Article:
In light of this, we would like to provide you with some expert guidance to assist you in locating your drain field.
A few sewage system pipe routes are easy to identify in the yard, while others are more difficult to locate.
- First, take a look around your yard. It’s typical for you to not notice any indicators of your drain field’s presence at first sight. For starters, go around your yard, checking for lines of green grass, dead grass, and sunk-in regions (front, rear, and sides). If you see any of them, go ahead and investigate since these are indications of a drain field installation. Examine the surrounding region for markers: Ideally, a cement marker the size of a manhole cover should be used to indicate the position of your septic tank. Try to find it between 10 and 20 feet away from your house. As soon as you’ve located the tank, head down the steepest slope and look for an empty downward-sloping field to hide in. It’s possible that you’ve just discovered your drain field. Check your yard for gravel by doing the following: Another option is to probe your yard and feel for gravel, because drain field lines are covered in gravel as a manner of guiding wastewater through the treatment process and are therefore difficult to detect. If you come across gravel, you may have discovered your property’s drain field. Please be aware that probing may be difficult in regions where the soil is hard or rocky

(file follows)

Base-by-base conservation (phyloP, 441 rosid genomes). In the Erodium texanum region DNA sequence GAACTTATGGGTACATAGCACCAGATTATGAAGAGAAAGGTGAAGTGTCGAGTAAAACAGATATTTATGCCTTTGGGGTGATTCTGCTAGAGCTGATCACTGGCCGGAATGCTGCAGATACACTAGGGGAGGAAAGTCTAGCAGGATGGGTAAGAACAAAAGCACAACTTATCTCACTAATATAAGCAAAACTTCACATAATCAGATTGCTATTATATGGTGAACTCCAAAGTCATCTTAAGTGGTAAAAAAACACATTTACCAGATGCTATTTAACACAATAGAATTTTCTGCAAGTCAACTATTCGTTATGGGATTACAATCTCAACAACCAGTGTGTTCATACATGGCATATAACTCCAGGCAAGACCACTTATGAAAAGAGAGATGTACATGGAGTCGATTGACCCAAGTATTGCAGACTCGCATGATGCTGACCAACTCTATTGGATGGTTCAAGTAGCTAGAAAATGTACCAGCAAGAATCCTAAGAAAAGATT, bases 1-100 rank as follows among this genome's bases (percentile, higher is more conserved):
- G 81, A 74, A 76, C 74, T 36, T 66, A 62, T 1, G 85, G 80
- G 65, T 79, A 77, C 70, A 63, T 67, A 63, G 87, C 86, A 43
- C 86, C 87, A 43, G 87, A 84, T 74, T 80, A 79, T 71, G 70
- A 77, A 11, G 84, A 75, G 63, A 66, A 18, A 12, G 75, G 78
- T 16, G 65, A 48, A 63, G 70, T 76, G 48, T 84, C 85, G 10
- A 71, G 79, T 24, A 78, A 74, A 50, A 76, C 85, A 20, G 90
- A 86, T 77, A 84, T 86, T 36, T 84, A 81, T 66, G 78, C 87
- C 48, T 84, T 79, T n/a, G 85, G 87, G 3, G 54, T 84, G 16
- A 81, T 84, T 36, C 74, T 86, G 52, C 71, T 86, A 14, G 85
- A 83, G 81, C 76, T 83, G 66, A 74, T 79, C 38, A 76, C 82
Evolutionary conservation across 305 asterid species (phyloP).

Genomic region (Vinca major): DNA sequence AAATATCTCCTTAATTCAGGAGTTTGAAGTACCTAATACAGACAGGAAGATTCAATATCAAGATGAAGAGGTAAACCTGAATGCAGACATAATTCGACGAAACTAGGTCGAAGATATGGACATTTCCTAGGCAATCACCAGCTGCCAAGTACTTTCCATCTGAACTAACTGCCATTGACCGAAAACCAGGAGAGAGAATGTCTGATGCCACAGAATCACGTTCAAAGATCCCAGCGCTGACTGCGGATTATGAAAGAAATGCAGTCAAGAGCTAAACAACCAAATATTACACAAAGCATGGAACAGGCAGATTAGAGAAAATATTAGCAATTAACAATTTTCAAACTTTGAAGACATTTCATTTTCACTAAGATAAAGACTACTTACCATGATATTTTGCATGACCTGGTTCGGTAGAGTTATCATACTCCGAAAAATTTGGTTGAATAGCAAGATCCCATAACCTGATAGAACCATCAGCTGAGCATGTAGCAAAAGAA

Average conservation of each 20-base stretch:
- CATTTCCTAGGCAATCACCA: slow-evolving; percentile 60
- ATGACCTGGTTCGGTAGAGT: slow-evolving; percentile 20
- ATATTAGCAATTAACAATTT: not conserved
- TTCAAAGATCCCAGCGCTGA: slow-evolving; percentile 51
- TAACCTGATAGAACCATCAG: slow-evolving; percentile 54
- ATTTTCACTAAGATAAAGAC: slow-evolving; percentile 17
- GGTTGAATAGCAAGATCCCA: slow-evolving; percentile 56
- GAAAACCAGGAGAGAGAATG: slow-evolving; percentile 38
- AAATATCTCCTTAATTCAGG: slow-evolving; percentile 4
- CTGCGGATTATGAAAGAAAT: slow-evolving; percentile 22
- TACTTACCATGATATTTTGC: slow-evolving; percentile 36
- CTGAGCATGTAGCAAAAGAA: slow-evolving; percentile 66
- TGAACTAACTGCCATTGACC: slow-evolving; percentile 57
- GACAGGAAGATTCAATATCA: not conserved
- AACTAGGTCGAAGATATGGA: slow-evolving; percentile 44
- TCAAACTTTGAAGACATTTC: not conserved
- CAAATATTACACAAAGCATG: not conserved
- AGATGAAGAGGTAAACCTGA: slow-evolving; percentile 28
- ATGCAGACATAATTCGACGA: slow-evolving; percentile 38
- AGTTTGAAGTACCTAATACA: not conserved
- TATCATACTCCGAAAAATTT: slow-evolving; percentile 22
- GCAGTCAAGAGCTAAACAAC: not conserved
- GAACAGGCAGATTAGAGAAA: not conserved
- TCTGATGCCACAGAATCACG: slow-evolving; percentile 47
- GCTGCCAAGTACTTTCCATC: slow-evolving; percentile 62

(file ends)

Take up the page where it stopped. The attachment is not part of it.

- Thus, caution is advised. Examine the county’s records: A copy of your property’s septic records may be on file with your county’s permits department or with the business that built the septic system in its first place. Read the notes left by past owners: Another option is to inquire with the former owners about the location of the drain field. Even if this isn’t possible, look in the garage, cupboards, and bathroom areas for notes or instruction manuals that may have been left for you by the previous residents. When people are preparing to move, they may gather all of the owners’ manuals or write out their own notes on how to use and maintain specific appliances or systems in the house, as well as important information about the products (age, maintenance records, and so on). There’s also a chance that they’ve sketched out the location of the drain field. Request information from neighbors:You should make yourself known to your immediate neighbors as soon as possible after moving into your new house. This is an excellent moment to inquire as to whether or not they are aware of the location of your drain field.
Alvarado Pumping Septic Service is the company to call in Modesto, California, for the best septic maintenance, drain field services, and septic tank installation you can find. Our septic system professionals are here to assist you at any time with your house or business’ septic system!